Eclosion hormone-stimulated cGMP levels in the central nervous system of Manduca sexta: inhibition by lipid metabolism blockers, increase in inositol(1,4,5)trisphosphate and further evidence against the involvement of nitric oxide

D. B. Morton, P. J. Simpson

Research output: Contribution to journalArticle

17 Scopus citations


Previous studies have shown that the neuropeptide, eclosion hormone, stimulates a nitric oxide-independent increase in the levels of cGMP in the nervous system of Manduca sexta. By contrast, recent results in Bombyx mori suggest that eclosion hormone increases cGMP via the production of nitric oxide. In view of these conflicting results we have carried out additional studies to test whether nitric oxide is involved in this process in Manduca. Evidence presented here supports our earlier observations that in Manduca the eclosion hormone-stimulated increase in cGMP is nitric oxide-and carbon monoxide-independent. In addition, we show that a wide variety of inhibitors of lipid metabolism block the eclosion hormone-stimulated cGMP increase. This supports the hypothesis that the activation of the guanylate cyclase is mediated by a lipid messenger. We also show that eclosion hormone stimulates an increase in the levels of inositol(1,4,5)trisphosphate. The time-course of this increase is consistent with the hypothesis that eclosion hormone stimulation of a phospholipase C is an early event in the cascade that results in an increase in cGMP. Receptor-mediated lipid hydrolysis is often mediated by G protein-coupled receptors. Experiments using pertussis toxin show that the eclosion hormone-stimulated increase in cGMP is not mediated by a pertussis toxin-sensitive G protein.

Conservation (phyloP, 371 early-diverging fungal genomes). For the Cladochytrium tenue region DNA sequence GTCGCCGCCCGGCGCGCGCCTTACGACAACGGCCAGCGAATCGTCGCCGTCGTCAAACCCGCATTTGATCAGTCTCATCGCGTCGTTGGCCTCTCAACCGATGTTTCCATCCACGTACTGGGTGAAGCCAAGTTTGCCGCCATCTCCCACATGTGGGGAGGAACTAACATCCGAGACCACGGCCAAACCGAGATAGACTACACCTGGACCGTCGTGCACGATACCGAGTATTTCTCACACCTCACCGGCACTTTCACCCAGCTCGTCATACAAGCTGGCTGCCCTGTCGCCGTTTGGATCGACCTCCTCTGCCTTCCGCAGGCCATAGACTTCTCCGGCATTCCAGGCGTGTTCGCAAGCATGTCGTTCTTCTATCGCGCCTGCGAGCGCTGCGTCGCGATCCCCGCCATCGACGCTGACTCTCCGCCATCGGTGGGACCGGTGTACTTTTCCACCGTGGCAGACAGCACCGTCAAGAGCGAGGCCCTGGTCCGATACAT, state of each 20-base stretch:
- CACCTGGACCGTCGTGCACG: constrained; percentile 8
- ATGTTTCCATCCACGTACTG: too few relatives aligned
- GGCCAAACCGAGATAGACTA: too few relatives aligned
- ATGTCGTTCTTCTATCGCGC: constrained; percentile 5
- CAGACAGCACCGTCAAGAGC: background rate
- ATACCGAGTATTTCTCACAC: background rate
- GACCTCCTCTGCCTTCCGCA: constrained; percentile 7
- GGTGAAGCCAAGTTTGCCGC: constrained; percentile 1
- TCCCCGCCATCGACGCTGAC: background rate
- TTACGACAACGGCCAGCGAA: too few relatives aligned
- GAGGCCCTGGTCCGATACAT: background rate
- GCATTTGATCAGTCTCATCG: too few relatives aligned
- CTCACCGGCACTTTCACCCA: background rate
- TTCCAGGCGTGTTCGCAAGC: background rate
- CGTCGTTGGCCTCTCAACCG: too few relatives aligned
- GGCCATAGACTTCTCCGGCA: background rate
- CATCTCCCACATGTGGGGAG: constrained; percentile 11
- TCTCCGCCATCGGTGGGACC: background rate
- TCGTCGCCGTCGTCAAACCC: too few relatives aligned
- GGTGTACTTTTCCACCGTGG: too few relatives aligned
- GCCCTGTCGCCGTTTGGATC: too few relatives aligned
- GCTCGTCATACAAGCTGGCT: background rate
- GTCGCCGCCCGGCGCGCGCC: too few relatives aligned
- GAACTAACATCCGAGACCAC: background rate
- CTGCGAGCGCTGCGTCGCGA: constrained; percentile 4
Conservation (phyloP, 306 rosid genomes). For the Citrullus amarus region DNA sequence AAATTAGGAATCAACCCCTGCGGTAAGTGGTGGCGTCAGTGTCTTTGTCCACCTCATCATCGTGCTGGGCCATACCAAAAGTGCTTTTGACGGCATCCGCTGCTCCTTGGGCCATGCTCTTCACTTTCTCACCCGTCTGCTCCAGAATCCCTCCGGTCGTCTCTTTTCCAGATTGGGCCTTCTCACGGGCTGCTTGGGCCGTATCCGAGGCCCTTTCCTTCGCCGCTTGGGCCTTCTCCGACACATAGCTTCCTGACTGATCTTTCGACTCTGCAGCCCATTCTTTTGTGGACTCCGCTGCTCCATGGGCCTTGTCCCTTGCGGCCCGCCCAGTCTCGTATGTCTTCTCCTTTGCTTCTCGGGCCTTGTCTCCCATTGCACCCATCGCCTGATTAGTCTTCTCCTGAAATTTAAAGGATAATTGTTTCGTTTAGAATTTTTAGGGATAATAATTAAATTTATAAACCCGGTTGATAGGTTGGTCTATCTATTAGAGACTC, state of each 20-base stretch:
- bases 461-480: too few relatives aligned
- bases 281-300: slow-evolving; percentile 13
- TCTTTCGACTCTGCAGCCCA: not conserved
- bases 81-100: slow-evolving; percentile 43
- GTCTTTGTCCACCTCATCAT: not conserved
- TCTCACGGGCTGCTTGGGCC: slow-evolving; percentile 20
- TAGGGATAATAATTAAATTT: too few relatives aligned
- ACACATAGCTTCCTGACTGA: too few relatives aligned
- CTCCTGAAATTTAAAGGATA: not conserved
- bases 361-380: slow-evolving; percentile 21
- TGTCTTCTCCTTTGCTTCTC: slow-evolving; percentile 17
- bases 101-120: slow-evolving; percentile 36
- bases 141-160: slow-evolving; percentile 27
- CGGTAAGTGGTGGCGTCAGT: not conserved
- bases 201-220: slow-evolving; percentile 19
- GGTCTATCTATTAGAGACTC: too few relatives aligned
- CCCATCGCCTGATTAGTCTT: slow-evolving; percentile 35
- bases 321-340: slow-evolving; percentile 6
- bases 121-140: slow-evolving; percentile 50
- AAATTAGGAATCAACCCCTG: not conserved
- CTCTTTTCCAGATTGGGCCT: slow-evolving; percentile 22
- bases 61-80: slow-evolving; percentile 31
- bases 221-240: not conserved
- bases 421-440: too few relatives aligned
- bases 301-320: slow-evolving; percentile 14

Original languageEnglish (US)
Pages (from-to)417-427
Number of pages11
JournalJournal of Comparative Physiology B
Issue number6
StatePublished - Dec 1 1995



  • Inositol(1,4,5) trisphosphate
  • Intracellular lipid messenger
  • Manduca sexta
  • Moth
  • Neuropeptide
  • Soluble guanylate cyclase

ASJC Scopus subject areas

  • Ecology, Evolution, Behavior and Systematics
  • Biochemistry
  • Physiology
  • Animal Science and Zoology
  • Endocrinology

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